photo & text by nacrowe
INTO THE WILD (VILLARD, 1996) by JON KRAKAUER is the type of book that follows and gnaws at you long after you finished reading it. this nonfiction account of the forces, both personal and cultural, that led to the demise of CHRISTOPHER MCCANDLESS in the ALASKAN bush makes the reader consider what it means to live a fulfilled life.
MCCANDLESS is a complicated, controversial and deeply confounding figure who seemingly both taps into an ingrained exclusively AMERICAN pioneer spirit that celebrates personal freedom and self-reliance through communion with nature in the tradition of RALPH WALDO EMERSON, HENRY DAVID THOREAU and JOHN MUIR while also serving as a tragic symbol of incompetence that could only be derived from an entrenched sense of WHITE PRIVILEGE and EXCEPTIONALISM.
and that mystery regarding why MCCANDLESS, who for all accounts and purposes harbored a deep curiosity and a supremely astute and literate mind, entered that harsh terrain so unprepared is essentially the beauty of this book. was it ego-driven? was it to escape the pressures of adulthood and family?
moving past the particulars of his death, as a reader you are dealt with the broader implications surrounding the question of why people, especially young people, partake in risky behavior in general. as a social species are we predisposed to engage in risky activities as a means of proving something to ourselves? others?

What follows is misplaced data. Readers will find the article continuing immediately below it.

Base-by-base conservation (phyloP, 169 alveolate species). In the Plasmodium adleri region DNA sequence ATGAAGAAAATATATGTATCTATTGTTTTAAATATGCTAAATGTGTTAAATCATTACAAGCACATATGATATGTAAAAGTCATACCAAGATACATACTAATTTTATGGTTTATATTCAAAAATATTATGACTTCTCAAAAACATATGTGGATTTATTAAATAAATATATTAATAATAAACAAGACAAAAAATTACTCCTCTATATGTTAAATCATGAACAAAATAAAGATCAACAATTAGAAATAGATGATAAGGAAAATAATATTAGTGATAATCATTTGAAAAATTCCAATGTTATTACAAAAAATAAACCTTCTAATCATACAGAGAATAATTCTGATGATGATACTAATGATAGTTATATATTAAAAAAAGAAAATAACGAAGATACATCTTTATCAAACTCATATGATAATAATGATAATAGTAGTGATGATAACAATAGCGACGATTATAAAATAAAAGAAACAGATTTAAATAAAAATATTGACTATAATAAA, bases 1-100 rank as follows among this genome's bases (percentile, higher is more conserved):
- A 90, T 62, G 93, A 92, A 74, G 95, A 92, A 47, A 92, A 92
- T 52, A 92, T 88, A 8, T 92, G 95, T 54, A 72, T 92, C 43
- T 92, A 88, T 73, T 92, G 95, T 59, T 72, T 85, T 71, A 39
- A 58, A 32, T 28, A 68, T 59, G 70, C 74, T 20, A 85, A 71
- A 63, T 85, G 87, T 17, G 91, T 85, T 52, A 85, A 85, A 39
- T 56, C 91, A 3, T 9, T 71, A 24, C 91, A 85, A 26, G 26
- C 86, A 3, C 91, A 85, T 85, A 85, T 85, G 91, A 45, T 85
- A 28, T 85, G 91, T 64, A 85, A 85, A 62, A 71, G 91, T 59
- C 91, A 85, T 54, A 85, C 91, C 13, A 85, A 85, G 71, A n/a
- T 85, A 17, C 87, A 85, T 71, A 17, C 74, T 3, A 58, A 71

as for myself i have taken jobs in countries of questionable security such as MYANMAR, VENEZUELA and ALBANIA and traveled to similarly sketchy places like BRASIL. i can honestly say that my main motivation was curiosity about the lives and cultures of others. if these efforts were later validated or questioned by others, i would ignore such just the same with equal vigor. for some reason, and this may be pure projection on my part, i see MCCANDLESS as someone seeking to test himself and push his boundaries. risking his personal health with no security net in itself was the point. he was all in and new the risks. emotionally i get it the romanticism of that ideal, but intellectually it is difficult to justify the suffering he inflicted on his loved ones, even those he was estranged from. it just seems needless, excessive and ultimately selfish.
but the more i think about him the more i am torn, which again is probably the point of the book. he is an ideal RORSCHACH TEST to project your own values and sense of what constitutes a well-lived life. for my part i see service to your community, however wide or narrowly you define such, as the optimal measure of the value of one's existence.
ultimately i feel like he was acting in service of his own ego. its impossible to justify his actions due to the suffering he inflicted, but then again he knew the risks and he paid them with his life. he paid the price of servicing his ego and not his community. but i dont know. its complicated. he lived the life he wanted and made his decisions without fear or influence. this was just an unfortunate outcome.
this is an interesting book that continues to confound me. well worth reading and i recommend it highly. wish i taught this book during my teaching career. i can only imagine the discussions.
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